Half-Truth calls on a player’s capacity for deductive reasoning and strategic thinking as well as the usual ability in trivia games of being able to tap into a personal well of knowledge. Expected release for the game is this year’s holiday season. Like all but a few trivia board games and pub trivia nights, using smartphones to look up answers will probably be against the rules. Leveling the playing field by incorporating more ways for more players to remain competitive rather than relying on the one and only way available in standard trivia games seems like a good plan for a game that will become popular and get played more than a few times and not soon forgotten on a closet shelf like many other trivia board games, and that will lead to sales of additional sets of question cards, the great recurring source of revenue for trivia game makers. In the old days, a player could cheat by memorizing the information on cards played over and over again; now they cheat by sneaking a peek at their smartphone, the handheld virtual encyclopedia.
— Techly


The Empathy Generator


Roger Ebert, the great movie critic who worked primarily in Chicago, Illinois, and over the course of his career garnered respect and influence internationally, believed movies were “like a machine that generates empathy”. By that he meant a well-made movie encourages viewers to lose themselves for a time and step into the shoes of others. There were more movies like that being made 50 years ago than there now, in the current era of comic book special effects franchises.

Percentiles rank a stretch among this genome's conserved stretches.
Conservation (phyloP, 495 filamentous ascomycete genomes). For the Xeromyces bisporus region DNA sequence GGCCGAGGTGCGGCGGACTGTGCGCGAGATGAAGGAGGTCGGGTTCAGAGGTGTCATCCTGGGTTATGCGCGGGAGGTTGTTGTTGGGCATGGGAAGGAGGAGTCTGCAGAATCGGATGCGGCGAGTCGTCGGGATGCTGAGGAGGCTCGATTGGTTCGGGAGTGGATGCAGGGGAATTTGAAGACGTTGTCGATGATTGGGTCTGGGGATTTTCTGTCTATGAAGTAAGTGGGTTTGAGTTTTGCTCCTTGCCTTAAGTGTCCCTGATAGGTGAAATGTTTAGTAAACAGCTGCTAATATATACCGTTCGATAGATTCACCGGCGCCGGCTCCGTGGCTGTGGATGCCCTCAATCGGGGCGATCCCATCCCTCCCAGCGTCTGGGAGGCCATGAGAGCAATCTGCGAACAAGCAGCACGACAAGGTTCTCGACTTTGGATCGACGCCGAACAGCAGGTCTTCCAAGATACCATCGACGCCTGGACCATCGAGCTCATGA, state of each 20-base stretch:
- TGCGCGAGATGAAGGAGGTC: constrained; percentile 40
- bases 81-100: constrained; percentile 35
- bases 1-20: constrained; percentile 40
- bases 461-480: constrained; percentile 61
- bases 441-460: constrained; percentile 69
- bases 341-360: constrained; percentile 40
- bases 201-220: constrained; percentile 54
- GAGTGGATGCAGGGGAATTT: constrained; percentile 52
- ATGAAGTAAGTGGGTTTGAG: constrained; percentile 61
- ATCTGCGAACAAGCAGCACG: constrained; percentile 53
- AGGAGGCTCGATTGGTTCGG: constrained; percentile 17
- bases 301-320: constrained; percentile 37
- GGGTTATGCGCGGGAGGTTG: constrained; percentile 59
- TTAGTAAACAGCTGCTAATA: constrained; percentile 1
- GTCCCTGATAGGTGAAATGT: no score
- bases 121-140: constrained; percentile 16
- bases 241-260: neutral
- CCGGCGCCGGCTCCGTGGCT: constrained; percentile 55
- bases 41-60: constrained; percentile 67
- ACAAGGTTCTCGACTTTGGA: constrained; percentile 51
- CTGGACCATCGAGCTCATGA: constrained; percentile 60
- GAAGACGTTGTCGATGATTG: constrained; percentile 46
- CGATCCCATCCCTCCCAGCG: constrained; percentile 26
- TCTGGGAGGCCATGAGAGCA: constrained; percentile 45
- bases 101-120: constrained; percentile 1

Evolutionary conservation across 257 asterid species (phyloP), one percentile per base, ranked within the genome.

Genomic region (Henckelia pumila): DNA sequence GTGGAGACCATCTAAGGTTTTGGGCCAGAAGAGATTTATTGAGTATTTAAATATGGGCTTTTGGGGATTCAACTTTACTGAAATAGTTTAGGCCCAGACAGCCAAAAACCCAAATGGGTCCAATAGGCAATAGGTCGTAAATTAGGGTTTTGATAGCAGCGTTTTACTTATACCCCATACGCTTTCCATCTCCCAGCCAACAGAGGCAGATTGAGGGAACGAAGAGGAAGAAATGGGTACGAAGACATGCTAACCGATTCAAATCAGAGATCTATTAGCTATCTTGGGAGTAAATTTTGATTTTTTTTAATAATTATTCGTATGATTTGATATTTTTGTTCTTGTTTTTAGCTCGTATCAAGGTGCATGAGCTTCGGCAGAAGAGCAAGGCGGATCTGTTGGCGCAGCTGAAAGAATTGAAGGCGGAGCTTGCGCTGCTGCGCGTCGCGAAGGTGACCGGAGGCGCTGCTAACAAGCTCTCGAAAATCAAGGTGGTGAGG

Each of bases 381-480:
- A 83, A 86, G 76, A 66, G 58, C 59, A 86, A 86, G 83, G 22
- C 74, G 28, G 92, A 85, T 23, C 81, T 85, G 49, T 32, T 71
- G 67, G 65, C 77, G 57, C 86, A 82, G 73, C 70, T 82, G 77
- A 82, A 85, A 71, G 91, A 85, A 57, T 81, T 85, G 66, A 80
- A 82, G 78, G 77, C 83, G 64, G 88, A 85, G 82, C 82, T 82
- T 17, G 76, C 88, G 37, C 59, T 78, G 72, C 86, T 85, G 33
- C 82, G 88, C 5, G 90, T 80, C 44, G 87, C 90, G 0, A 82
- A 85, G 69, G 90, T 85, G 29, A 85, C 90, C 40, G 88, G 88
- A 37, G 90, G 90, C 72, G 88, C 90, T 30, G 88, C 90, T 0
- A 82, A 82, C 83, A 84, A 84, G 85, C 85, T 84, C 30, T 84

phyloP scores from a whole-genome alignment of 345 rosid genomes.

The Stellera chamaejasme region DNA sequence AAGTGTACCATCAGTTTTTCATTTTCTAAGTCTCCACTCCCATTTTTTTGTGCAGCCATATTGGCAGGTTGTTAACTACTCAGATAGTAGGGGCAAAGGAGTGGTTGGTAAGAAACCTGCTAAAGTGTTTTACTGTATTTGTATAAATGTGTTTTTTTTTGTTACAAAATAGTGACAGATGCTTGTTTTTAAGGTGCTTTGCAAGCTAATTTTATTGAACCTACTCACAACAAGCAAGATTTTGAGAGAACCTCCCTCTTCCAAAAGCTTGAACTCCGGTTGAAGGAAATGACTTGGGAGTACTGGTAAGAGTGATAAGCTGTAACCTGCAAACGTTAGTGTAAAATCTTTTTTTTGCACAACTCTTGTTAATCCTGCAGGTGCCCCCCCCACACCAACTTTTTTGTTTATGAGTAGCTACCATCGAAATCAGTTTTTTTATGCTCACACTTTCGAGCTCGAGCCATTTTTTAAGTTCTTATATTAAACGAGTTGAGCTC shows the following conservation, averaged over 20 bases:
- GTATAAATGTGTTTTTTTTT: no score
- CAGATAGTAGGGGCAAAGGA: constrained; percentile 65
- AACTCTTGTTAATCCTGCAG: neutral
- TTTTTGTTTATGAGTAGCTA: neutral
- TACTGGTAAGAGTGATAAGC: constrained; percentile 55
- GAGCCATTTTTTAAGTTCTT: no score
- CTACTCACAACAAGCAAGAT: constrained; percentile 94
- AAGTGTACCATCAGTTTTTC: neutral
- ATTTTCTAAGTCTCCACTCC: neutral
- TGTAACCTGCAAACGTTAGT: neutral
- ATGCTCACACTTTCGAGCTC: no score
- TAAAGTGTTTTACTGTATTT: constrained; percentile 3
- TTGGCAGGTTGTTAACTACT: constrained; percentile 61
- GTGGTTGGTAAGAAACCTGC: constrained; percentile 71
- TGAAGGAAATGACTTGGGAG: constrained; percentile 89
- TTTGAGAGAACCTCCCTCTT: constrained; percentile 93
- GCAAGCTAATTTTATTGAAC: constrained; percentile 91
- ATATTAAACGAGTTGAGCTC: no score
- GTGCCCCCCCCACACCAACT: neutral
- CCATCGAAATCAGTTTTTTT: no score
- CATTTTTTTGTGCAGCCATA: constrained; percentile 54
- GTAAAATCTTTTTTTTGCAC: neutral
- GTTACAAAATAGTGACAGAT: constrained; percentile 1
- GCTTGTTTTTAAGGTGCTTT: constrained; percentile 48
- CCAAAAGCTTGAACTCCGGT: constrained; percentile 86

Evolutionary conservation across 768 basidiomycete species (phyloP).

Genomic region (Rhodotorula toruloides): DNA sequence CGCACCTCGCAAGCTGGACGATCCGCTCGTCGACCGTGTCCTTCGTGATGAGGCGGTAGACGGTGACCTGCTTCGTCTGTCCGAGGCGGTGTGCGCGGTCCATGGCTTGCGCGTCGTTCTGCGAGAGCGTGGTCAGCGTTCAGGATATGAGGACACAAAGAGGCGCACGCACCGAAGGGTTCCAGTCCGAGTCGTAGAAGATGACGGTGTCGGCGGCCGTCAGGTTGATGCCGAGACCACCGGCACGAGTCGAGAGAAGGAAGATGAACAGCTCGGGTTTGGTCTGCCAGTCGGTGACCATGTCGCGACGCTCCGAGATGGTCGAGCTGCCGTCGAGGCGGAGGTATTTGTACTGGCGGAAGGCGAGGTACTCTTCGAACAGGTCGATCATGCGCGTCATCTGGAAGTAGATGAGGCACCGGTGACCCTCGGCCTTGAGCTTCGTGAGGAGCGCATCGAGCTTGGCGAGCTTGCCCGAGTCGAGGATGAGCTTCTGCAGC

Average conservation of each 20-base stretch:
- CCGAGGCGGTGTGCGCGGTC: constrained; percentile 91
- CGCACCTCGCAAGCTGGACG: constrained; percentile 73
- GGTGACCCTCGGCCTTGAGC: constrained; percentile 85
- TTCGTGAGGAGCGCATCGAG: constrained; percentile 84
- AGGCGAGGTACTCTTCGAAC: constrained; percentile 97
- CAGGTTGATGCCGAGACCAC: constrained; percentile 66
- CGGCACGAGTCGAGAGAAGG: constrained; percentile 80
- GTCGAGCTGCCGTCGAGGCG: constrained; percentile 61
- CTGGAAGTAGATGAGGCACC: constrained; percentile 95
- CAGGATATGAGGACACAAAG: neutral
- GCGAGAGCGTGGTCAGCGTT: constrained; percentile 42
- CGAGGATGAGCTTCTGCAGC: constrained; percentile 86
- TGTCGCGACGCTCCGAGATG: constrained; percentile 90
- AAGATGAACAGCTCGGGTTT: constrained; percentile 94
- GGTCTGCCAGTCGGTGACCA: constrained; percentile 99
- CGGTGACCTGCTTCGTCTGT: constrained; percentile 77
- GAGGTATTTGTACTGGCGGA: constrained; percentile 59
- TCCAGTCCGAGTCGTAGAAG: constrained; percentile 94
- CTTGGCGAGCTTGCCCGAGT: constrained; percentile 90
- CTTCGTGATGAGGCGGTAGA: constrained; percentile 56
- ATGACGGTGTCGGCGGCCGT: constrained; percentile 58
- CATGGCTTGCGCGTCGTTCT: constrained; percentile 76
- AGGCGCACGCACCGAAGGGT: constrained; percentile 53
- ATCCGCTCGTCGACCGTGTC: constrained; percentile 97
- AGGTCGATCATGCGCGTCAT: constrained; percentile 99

Stanley Kubrick - Chicago Theatre cph.3d02346
Stanley Kubrick took this photo in 1949 for LOOK magazine. Mr. Kubrick was a staff photographer for the magazine from 1947 to 1950, and he then went on to direct many great movies, becoming a model for other filmmakers of the New Hollywood. The Chicago Theatre was one of many movie palaces built around the country in the 1920s, and after renovations in the 1980s, it remains a popular venue for film exhibitions and live performances.


Mr. Ebert became the film critic for the Chicago Sun-Times newspaper in 1967, about the same time as the emergence of New Hollywood filmmaking, an era lasting roughly from 1965 to 1985 when Hollywood studios financed character driven films made by directors like Mike Nichols, Bob Rafelson, and Francis Ford Coppola, who came from backgrounds in theater, television, or film school. Filmmakers in Old Hollywood often came up through the ranks, and many of them were refugees from Europe, escaping the fascist regimes spreading throughout the continent in the 1920s, ’30s, and early ’40s.